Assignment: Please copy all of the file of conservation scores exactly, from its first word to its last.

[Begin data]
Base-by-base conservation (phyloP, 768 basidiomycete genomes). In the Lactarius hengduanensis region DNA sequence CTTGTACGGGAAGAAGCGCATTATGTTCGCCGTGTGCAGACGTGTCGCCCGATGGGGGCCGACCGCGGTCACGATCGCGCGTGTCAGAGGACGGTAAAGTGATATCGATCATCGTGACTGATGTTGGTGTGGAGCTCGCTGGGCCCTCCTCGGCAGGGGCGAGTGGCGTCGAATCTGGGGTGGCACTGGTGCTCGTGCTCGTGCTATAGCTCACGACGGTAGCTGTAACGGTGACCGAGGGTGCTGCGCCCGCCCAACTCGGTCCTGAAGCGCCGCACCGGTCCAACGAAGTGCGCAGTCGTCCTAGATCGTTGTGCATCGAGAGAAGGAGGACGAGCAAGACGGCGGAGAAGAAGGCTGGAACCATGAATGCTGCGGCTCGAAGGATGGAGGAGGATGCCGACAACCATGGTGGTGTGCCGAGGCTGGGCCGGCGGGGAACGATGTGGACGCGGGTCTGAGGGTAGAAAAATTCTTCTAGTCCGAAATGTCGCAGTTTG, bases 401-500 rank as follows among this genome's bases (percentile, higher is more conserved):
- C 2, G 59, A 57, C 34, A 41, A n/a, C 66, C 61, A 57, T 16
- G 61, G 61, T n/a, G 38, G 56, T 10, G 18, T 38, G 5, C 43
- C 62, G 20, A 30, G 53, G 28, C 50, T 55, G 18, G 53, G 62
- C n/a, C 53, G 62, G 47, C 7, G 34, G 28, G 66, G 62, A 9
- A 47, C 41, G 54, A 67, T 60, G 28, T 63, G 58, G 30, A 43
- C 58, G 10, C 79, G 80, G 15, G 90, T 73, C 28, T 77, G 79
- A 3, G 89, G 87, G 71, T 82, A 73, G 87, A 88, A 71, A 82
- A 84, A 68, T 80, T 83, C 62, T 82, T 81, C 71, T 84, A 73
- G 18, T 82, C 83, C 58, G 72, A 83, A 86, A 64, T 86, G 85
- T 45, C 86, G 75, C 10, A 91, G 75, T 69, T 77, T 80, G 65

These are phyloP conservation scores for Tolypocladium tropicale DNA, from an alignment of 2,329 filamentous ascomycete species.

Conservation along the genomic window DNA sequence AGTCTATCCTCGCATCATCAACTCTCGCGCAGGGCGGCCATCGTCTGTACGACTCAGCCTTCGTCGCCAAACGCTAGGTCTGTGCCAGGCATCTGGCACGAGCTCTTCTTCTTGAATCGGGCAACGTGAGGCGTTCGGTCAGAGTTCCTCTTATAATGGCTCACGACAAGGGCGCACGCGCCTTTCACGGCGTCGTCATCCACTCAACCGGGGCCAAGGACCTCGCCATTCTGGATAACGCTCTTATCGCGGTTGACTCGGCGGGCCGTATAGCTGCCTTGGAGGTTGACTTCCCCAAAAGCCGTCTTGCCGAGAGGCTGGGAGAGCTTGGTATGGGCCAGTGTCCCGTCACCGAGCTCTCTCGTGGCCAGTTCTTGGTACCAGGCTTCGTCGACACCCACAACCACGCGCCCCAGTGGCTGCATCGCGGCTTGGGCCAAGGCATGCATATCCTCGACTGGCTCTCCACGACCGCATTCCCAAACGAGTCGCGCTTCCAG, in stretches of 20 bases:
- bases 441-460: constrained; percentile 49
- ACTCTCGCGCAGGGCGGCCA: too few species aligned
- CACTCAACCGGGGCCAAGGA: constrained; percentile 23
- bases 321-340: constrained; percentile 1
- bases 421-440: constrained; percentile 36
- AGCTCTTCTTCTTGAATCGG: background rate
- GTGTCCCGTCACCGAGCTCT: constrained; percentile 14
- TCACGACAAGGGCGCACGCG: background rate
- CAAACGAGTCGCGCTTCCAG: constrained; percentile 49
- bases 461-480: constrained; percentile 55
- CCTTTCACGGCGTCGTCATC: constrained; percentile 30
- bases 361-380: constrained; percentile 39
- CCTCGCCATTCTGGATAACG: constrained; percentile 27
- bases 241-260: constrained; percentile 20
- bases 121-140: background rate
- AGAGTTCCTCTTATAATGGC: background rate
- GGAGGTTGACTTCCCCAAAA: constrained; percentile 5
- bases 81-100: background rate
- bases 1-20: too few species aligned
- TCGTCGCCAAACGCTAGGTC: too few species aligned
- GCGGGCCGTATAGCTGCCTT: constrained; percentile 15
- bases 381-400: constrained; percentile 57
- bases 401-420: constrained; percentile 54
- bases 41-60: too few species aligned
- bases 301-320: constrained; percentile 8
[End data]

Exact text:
Base-by-base conservation (phyloP, 768 basidiomycete genomes). In the Lactarius hengduanensis region DNA sequence CTTGTACGGGAAGAAGCGCATTATGTTCGCCGTGTGCAGACGTGTCGCCCGATGGGGGCCGACCGCGGTCACGATCGCGCGTGTCAGAGGACGGTAAAGTGATATCGATCATCGTGACTGATGTTGGTGTGGAGCTCGCTGGGCCCTCCTCGGCAGGGGCGAGTGGCGTCGAATCTGGGGTGGCACTGGTGCTCGTGCTCGTGCTATAGCTCACGACGGTAGCTGTAACGGTGACCGAGGGTGCTGCGCCCGCCCAACTCGGTCCTGAAGCGCCGCACCGGTCCAACGAAGTGCGCAGTCGTCCTAGATCGTTGTGCATCGAGAGAAGGAGGACGAGCAAGACGGCGGAGAAGAAGGCTGGAACCATGAATGCTGCGGCTCGAAGGATGGAGGAGGATGCCGACAACCATGGTGGTGTGCCGAGGCTGGGCCGGCGGGGAACGATGTGGACGCGGGTCTGAGGGTAGAAAAATTCTTCTAGTCCGAAATGTCGCAGTTTG, bases 401-500 rank as follows among this genome's bases (percentile, higher is more conserved):
- C 2, G 59, A 57, C 34, A 41, A n/a, C 66, C 61, A 57, T 16
- G 61, G 61, T n/a, G 38, G 56, T 10, G 18, T 38, G 5, C 43
- C 62, G 20, A 30, G 53, G 28, C 50, T 55, G 18, G 53, G 62
- C n/a, C 53, G 62, G 47, C 7, G 34, G 28, G 66, G 62, A 9
- A 47, C 41, G 54, A 67, T 60, G 28, T 63, G 58, G 30, A 43
- C 58, G 10, C 79, G 80, G 15, G 90, T 73, C 28, T 77, G 79
- A 3, G 89, G 87, G 71, T 82, A 73, G 87, A 88, A 71, A 82
- A 84, A 68, T 80, T 83, C 62, T 82, T 81, C 71, T 84, A 73
- G 18, T 82, C 83, C 58, G 72, A 83, A 86, A 64, T 86, G 85
- T 45, C 86, G 75, C 10, A 91, G 75, T 69, T 77, T 80, G 65

These are phyloP conservation scores for Tolypocladium tropicale DNA, from an alignment of 2,329 filamentous ascomycete species.

Conservation along the genomic window DNA sequence AGTCTATCCTCGCATCATCAACTCTCGCGCAGGGCGGCCATCGTCTGTACGACTCAGCCTTCGTCGCCAAACGCTAGGTCTGTGCCAGGCATCTGGCACGAGCTCTTCTTCTTGAATCGGGCAACGTGAGGCGTTCGGTCAGAGTTCCTCTTATAATGGCTCACGACAAGGGCGCACGCGCCTTTCACGGCGTCGTCATCCACTCAACCGGGGCCAAGGACCTCGCCATTCTGGATAACGCTCTTATCGCGGTTGACTCGGCGGGCCGTATAGCTGCCTTGGAGGTTGACTTCCCCAAAAGCCGTCTTGCCGAGAGGCTGGGAGAGCTTGGTATGGGCCAGTGTCCCGTCACCGAGCTCTCTCGTGGCCAGTTCTTGGTACCAGGCTTCGTCGACACCCACAACCACGCGCCCCAGTGGCTGCATCGCGGCTTGGGCCAAGGCATGCATATCCTCGACTGGCTCTCCACGACCGCATTCCCAAACGAGTCGCGCTTCCAG, in stretches of 20 bases:
- bases 441-460: constrained; percentile 49
- ACTCTCGCGCAGGGCGGCCA: too few species aligned
- CACTCAACCGGGGCCAAGGA: constrained; percentile 23
- bases 321-340: constrained; percentile 1
- bases 421-440: constrained; percentile 36
- AGCTCTTCTTCTTGAATCGG: background rate
- GTGTCCCGTCACCGAGCTCT: constrained; percentile 14
- TCACGACAAGGGCGCACGCG: background rate
- CAAACGAGTCGCGCTTCCAG: constrained; percentile 49
- bases 461-480: constrained; percentile 55
- CCTTTCACGGCGTCGTCATC: constrained; percentile 30
- bases 361-380: constrained; percentile 39
- CCTCGCCATTCTGGATAACG: constrained; percentile 27
- bases 241-260: constrained; percentile 20
- bases 121-140: background rate
- AGAGTTCCTCTTATAATGGC: background rate
- GGAGGTTGACTTCCCCAAAA: constrained; percentile 5
- bases 81-100: background rate
- bases 1-20: too few species aligned
- TCGTCGCCAAACGCTAGGTC: too few species aligned
- GCGGGCCGTATAGCTGCCTT: constrained; percentile 15
- bases 381-400: constrained; percentile 57
- bases 401-420: constrained; percentile 54
- bases 41-60: too few species aligned
- bases 301-320: constrained; percentile 8